To conclude l'Orchestre symphonique de Montréal’s Schubert Festival, two late works made up the program. To begin, Winterreise (Winter Journey): the first 12 poems by Wilhem Müller. Likely due to time constraints, only 50% of the 24-poem cycle was presented. For those familiar with the whole, getting half a loaf is disappointing indeed.
Tenor Ian Bostridge soared through the songs, displaying a liquid-gold top range (Wasserflut/Flood of Water), a deeply felt sense of weariness (Rast/Rest) and a balance with whimsical delivery (Frülingstraum/A Dream of Springtime)—on the coldest night of the year, the warmth of the words and melodies was especially welcome.
Pianist Angela Hewitt was a most sympathetic accompanist, providing lyric-underscoring textures and tones (wet/dry in Gefrone Tränen/Frozen Tears), along with the Sturm and Drang required for Rückblick/Backward Glance).
The ensemble was not quite in sync. Bostridge has a penchant—similar to some of the notions of the text—for wandering the stage: forward and back, gripping the piano as if it was an oasis of calm in the stormy seas of love. Hewitt did her best to follow what were at times, merry chases. A more stand-and-deliver approach would likely improve the cohesion and leave the theatrics (replete unbuttoning his jacket to dramatize the “weary” effect) for the “opera based upon” should it ever appear.
After intermission, Music Director Kent Nagano led a performance of Schubert’s mighty C major symphony. The first movement had a somewhat perfunctory start from the solo French horn alongside close, but seldom razor-sharp ensemble. Nagano frequently favours his left hand over the baton-holding right, adding welcome phrasing but making it a challenge for his charges to agree from the varying points of (literally) just where the downbeat is. The unwritten accelerando into the Allegro, ma non troppo reared its unwanted head, providing a sense of excitement, but thwarting the intention of letting the dotted quarter and eighth, magically morph into dotted eighth and sixteenth with nary a change in pulse.
In many ways, the Andante con moto was the highlight of the evening. The balance between lyricism and snap, crackle, pop punctuation showed off both the hall’s marvellous acoustics and tympanist Andrei Malashenko’s exemplary skills of power and anticipation. Principal flautist Timothy Hutchins might well be given the additional title of associate conductor, using telling body language to help keep his colleagues out of the realm of “untogether”.
The Scherzo surged ahead with energy and flare, and survived the unneeded second-beat cues from Nagano, which looked more like punches than indications for clarity. Astonishingly in the Trio, about half of the strings were silenced, most looking forlorn as their colleagues soldiered on. If the desire was to change the soundscape, it was not achieved; asking for pianissimo would have rendered the same balance and ongoing engagement from all players.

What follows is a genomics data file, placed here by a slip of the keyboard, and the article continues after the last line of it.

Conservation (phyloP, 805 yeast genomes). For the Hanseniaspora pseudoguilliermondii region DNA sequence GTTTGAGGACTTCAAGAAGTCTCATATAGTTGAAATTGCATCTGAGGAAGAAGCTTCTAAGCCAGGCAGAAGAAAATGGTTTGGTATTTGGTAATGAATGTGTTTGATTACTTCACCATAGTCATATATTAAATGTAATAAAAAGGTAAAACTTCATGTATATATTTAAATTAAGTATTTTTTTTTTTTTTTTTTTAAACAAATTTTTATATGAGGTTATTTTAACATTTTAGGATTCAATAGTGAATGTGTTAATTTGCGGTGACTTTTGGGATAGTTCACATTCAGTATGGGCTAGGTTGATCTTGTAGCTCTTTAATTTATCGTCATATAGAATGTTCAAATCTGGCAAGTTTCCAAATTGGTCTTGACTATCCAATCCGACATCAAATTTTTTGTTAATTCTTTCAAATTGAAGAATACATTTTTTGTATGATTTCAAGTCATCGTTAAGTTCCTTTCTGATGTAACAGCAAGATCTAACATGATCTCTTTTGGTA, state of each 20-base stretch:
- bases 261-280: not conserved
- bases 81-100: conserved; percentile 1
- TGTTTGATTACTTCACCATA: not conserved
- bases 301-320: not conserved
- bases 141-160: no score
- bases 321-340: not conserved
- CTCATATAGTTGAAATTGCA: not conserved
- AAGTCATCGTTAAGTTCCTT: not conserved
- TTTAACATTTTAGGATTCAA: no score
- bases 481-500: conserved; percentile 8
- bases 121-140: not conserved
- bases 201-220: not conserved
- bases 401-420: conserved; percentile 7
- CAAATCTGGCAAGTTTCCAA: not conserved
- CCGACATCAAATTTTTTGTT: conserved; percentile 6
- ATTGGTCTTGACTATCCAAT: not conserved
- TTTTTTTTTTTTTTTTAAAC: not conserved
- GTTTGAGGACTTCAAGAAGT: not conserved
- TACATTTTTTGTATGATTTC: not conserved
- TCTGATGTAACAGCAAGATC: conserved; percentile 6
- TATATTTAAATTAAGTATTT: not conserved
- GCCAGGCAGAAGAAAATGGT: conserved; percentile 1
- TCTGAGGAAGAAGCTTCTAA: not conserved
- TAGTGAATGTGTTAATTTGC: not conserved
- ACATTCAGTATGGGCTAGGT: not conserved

The busy Finale had much to admire. As with the opening movement, the exposition repeats were not taken. The major problems were twofold: the unison clarion call of the theme needed to put the emphasis on the goal of the dotted eighth 16th (the ensuing half note; otherwise it might seem that the dotted eight sixteenth is on the downbeat, rather than leading towards it). Similarly, the many structural cadential moments (so necessary to keep the excitement going) required a feeling of arrival to fulfill their promise. Nagano would do well to read the tea leaves of the harmonic lines.
In both halves the artists were rewarded with rapturous applause and a standing ovation. One can only imagine what the tumult might have been if the whole meal had been served and a podium anchor that would allow all storms to be successfully weathered.
Dietrich Fischer-Dieskau, Gerald Moore
1962, EMI Records
At the height of their considerable powers, Fisher-Dieskau—one of the world’s finest baritones to ever take a breath (cross-reference below)—and Moore—the incredibly canny, discreet and supportive accompanist—bring off the cycle in an unforgettable way. From the divinely understated Gute Nacht through to the sad farewell of Der Leiermann (the complete cycle, of course—Hewitt will offer the entire work at her summer festival in June—cross-reference below), the poetry leads the artists who, in turn, add subtleties and bold statements that Müller likely never dreamed possible.
Do snatch up a copy and dream along with them all. JWR